Apparel consumers are keen to pay £2 and £4 more on sustainably produced T-shirts, according to a new cross-European survey.
Though maximum customers are in good turn with sustainable production, limited have integrated it into their buying lifestyles, according to the IBM and Morning Consult survey of 1,000 adults in each of Germany, Italy, Spain and the UK. Germans are most willing to spend more on sustainable fashion, among the groups surveyed, paying €15.84 on average for a sustainably produced white T-shirt, €3.94 more than they would pay for a basic version. Brits, by contrast, are the least willing, and say they would typically spend £9.45 (€10.36) on a T-shirt, and would stretch to £11.39 (€12.40) for a sustainable one.
The results suggest that shoppers are willing to spend more on sustainable clothing but with limitations, signalling a lack of awareness around costs involved. Brands hoping that their sustainable collections will resonate with consumers may need to do work on educating the public on the environmental impact of clothing, analysts suggest. It also risks disincentivising brands from investing in costly sustainable production and materials, stalling mainstream sustainable fashion, while more cheaply made, fast fashion continues to grow.
“There’s a real need to think about how you surface that information at the point of engagement with the brand, at the point of research… and ultimately at the point of consumption,” says Luq Niazi, global Managing Director of Consumer Industries at IBM.
Plaintiffs in all four countries told that the effect of fashion on the environment is a pure worry, increasing the strain at the centre of the sustainable fashion movement. While customers, particularly the more eco-minded Gen Z cohort, care about sustainable fashion and the environment, they’re not willing to pay that much more for it. Despite their purported concerns, the majority of consumers in every country bar Germany spend less than two minutes researching the sustainability of clothing prior to purchasing. In the UK, 45 per cent of adults spend no time at all doing so.
Consumers who are confronted with cheap fast-fashion items like Boohoo’s £5 dresses may still be influenced by value, despite what they say in a survey, says Lynn Oxborrow, associate professor at Nottingham Business School whose research is dedicated to supply chain management. A recent independent review into Boohoo’s supply chain found “significant and clearly unacceptable issues in our supply chain” CEO John Lyttle admitted.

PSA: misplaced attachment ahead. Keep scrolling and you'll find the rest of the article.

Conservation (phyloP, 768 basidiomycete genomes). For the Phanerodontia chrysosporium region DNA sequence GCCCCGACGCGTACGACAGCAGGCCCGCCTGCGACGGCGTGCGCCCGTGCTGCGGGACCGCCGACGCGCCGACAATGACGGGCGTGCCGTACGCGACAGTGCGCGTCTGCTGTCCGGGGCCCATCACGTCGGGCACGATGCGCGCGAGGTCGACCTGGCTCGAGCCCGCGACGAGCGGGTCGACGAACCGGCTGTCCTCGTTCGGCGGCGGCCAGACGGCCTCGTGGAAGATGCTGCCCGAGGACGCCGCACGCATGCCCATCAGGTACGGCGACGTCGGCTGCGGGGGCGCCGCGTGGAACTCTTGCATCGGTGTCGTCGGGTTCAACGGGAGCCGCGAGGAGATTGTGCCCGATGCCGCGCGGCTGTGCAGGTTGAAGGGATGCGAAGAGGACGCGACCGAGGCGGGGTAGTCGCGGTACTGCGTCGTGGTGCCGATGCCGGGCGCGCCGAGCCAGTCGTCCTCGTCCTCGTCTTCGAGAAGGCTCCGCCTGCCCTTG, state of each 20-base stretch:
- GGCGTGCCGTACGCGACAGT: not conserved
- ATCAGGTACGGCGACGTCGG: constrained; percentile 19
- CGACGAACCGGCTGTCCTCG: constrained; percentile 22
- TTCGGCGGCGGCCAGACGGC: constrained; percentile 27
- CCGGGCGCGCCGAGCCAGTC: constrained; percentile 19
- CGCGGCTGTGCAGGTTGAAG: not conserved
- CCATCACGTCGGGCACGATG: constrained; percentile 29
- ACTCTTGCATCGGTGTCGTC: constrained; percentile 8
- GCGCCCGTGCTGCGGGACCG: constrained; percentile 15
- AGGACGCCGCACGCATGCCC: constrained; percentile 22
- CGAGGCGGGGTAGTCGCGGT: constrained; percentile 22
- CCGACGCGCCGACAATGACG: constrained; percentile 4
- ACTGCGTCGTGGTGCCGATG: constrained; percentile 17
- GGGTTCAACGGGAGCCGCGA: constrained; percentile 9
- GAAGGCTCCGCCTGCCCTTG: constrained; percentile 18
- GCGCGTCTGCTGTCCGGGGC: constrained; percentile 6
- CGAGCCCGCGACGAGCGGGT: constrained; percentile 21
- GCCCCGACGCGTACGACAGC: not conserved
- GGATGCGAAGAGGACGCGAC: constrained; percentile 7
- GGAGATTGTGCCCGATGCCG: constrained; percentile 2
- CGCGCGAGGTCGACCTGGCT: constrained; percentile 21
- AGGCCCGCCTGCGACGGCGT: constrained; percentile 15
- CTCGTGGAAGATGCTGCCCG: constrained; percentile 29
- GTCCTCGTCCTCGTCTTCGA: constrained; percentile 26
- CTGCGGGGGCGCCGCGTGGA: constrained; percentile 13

Labour and supply chain issues tend to resonate most with consumers. Fifty percent or more of consumers in every country say fair conditions and wages for workers are very important to them.
Investigations into labour practices in Xinjiang have prompted a public outcry, for instance, and led to international government responses: the US banned imports of clothing from the Chinese province and the European parliament is working on legislation that would make environmental and human rights due diligence a mandatory requirement for brands.
Environmental concerns like protecting biodiversity and low water use, meanwhile tend to have less buy-in, particularly in the UK.
Incorporating blockchain technology into their supply chain could make due diligence easier, IBM says. Niazi hopes that data gathered through this exercise could eventually be pivoted into a consumer-facing tool, such as a QR code that could reveal the provenance of a piece of clothing. Over three-quarters of consumers in Italy and Spain say they would trust such a tool.
That is actually on par or above the trust consumers in those countries have for independent industry certification schemes like the Better Cotton Initiative. For Perry, these results suggest that consumers are continuing to trust brands to take a lead on this issue and not outsource their ethical decision-making onto the fashion buying public. “They need to try and lift the entire range… and not be offering consumers sustainable capsule collections,” she says.